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TECH TALK: The Best of 2005: Software

December 19th, 2005 · No Comments

8. Ray Ozzies Memo on Software-as-a-Service

One of the best analyses of the future of software came from the leaked October memo by Microsoft CTO Ray Ozzie, who has a great reputation in software circles following his hand in Lotus Notes and Groove. Ozzies vision for the future of software is being heralded as Microsofts vision. This is what Ray Ozzie wrote:

The environment has changed yet again this time around services. Computing and communications technologies have dramatically and progressively improved to enable the viability of a services-based model. The ubiquity of broadband and wireless networking has changed the nature of how people interact, and theyre increasingly drawn toward the simplicity of services and service-enabled software that just works. Businesses are increasingly considering what services-based economics of scale might do to help them reduce infrastructure costs or deploy solutions as-needed and on subscription basisMost challenging and promising to our business, though, is that a new business model has emerged in the form of advertising-supported services and software.

Today there are three key tenets that are driving fundamental shifts in the landscape all of which are related in some way to services. Its key to embrace these tenets within the context of our products and services.

1. The power of the advertising-supported economic model.
Online advertising has emerged as a significant new means by which to directly and indirectly fund the creation and delivery of software and services. In some cases, it may be possible for one to obtain more revenue through the advertising model than through a traditional licensing model. Only in its earliest stages, no one yet knows the limits of what categories of hardware, software and services, in what markets, will ultimately be funded through this model. And no one yet knows how much of the worlds online advertising revenues should or will flow to large software and service providers, medium sized or tail providers, or even users themselves.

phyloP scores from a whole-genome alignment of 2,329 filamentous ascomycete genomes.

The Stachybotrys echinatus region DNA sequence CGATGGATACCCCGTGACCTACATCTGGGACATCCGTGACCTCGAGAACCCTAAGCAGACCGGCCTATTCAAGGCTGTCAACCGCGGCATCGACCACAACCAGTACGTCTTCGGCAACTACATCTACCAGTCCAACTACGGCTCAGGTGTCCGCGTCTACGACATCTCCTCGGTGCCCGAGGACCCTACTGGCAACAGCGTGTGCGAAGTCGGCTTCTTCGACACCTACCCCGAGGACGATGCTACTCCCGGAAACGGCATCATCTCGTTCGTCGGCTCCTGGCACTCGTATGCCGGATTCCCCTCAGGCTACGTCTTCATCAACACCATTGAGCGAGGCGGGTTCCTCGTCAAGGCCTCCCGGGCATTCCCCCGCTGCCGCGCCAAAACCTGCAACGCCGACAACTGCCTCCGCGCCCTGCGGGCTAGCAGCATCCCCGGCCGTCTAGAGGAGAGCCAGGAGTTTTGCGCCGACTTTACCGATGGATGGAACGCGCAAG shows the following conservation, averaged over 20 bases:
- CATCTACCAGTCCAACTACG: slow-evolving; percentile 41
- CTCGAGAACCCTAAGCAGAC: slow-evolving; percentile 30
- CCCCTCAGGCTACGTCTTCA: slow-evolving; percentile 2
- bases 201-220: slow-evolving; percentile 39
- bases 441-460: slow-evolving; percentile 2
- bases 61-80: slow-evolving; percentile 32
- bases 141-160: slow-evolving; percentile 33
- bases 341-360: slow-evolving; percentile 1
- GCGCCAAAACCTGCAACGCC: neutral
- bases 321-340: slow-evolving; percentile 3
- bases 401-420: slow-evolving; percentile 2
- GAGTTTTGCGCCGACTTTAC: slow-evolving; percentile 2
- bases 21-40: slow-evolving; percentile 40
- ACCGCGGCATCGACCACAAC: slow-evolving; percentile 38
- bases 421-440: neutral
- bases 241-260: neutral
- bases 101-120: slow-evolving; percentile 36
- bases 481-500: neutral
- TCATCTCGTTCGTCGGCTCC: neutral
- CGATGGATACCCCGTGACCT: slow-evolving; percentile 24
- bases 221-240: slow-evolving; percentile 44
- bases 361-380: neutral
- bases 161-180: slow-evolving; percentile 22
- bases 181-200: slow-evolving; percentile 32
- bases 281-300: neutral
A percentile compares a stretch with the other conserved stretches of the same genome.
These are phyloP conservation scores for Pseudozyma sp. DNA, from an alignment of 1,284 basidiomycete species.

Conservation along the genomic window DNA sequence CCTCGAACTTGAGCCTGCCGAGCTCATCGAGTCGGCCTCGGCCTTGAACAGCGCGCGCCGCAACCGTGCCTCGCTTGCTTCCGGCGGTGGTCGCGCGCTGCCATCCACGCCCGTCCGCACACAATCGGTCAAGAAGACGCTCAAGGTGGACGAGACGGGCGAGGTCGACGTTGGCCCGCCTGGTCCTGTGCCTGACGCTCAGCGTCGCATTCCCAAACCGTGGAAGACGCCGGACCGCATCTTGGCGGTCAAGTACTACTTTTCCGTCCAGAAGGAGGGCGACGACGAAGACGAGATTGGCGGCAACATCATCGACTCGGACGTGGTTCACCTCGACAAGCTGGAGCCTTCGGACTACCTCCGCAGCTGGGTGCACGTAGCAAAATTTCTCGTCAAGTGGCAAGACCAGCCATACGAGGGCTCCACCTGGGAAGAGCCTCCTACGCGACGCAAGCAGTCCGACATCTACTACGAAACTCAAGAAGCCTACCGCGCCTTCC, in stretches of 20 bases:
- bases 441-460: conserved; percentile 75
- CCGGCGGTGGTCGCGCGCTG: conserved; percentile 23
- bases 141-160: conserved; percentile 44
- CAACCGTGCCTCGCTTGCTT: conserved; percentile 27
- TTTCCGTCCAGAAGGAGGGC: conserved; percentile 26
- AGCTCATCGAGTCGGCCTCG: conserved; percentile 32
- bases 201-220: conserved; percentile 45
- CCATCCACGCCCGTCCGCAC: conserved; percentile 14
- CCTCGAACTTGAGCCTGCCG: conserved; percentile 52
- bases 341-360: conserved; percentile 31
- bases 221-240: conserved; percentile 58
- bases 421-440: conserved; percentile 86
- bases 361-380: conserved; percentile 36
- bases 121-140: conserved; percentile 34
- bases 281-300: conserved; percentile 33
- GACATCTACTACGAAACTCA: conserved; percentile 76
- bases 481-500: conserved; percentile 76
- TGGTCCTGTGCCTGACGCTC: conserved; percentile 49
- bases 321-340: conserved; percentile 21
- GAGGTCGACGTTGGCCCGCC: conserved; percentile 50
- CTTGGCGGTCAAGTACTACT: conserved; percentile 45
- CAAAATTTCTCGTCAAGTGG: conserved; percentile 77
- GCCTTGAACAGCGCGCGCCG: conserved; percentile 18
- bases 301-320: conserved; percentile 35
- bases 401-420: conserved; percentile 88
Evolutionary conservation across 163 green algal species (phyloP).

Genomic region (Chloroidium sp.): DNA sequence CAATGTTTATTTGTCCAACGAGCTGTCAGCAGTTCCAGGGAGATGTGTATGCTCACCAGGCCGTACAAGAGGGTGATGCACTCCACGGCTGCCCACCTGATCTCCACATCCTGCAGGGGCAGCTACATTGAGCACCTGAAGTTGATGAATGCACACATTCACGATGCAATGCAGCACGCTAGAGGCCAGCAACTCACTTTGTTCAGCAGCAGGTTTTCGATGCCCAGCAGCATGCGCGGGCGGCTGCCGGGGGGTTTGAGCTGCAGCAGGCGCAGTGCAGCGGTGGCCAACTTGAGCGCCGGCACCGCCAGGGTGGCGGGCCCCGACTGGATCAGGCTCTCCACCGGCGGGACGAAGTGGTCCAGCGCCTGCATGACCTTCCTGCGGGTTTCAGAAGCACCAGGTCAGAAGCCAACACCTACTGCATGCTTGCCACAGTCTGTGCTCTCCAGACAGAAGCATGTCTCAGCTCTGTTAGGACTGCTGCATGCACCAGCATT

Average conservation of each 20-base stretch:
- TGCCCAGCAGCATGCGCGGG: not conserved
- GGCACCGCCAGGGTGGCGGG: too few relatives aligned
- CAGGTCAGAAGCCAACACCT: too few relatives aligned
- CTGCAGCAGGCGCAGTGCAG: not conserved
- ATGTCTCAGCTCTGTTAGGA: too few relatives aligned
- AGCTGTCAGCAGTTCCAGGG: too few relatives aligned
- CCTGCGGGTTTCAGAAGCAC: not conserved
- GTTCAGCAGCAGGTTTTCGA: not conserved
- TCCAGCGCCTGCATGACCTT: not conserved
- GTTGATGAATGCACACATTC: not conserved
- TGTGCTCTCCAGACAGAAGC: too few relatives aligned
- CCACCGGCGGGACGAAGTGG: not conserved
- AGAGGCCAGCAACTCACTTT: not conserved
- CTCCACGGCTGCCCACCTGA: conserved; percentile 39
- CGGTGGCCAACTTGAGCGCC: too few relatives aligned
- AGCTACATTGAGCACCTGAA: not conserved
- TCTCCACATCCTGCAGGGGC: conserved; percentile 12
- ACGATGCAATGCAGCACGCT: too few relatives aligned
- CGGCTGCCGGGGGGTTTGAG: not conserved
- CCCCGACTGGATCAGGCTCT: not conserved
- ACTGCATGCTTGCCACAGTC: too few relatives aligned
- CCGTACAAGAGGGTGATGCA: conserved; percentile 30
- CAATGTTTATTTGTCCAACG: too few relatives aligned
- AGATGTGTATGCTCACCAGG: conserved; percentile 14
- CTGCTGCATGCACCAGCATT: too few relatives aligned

2. The effectiveness of a new delivery and adoption model.
A grassroots technology adoption pattern has emerged on the internet largely in parallel to the classic methods of selling software to the enterprise. Products are now discovered through a combination of blogs, search keyword-based advertising, online product marketing and word-of-mouth. Its now expected that anything discovered can be sampled and experienced through self-service exploration and download. This is true not just for consumer products: even enterprise products now more often than not enter an organization through the internet-based research and trial of a business unit that understands a products value.

3. The demand for compelling, integrated user experiences that just work.
The PC has morphed into new form factors and new roles, and we increasingly have more than one in our lives at work, at home, laptops, tablets, even in the living room. Cell phones have become ubiquitous. There are a myriad of handheld devices. Set-top boxes, PVRs and game consoles are changing what and how we watch television. Photos, music and voice communications are all rapidly going digital and being driven by software. Automobiles are on a path to become smart and connected. The emergence of the digital lifestyle that utilizes all these technologies is changing how we learn, play games, watch TV, communicate with friends and family, listen to music and share memories.

9. Adam Bosworth on Web Learnings

Adam Bosworth is one of the pioneers of XML. He is now VP-Engineering at Google. He wrote an article in the October issue of ACM Queue which discussed learnings from the Web. His key point was that today databases violate essentially every lesson we have learned from the Web. He called forth database vendors to to support a native RSS 2.0/Atom protocol and wire format; a simple way to ask very general queries; a way to model data that encompasses trees and arbitrary graphs in ways that humans think about them; far more fluid schemas that dont require complex joins to model variations on a theme about anything from products to people to places; and built-in linear scaling so that the database salespeople can tell their customers, in good conscience, for this class of queries you can scale arbitrarily with regard to throughput and extremely well even with regard to latency, as long as you limit yourself to the following types of queries.

Tomorrow: The Power of Us


TECH TALK The Best of 2005+T

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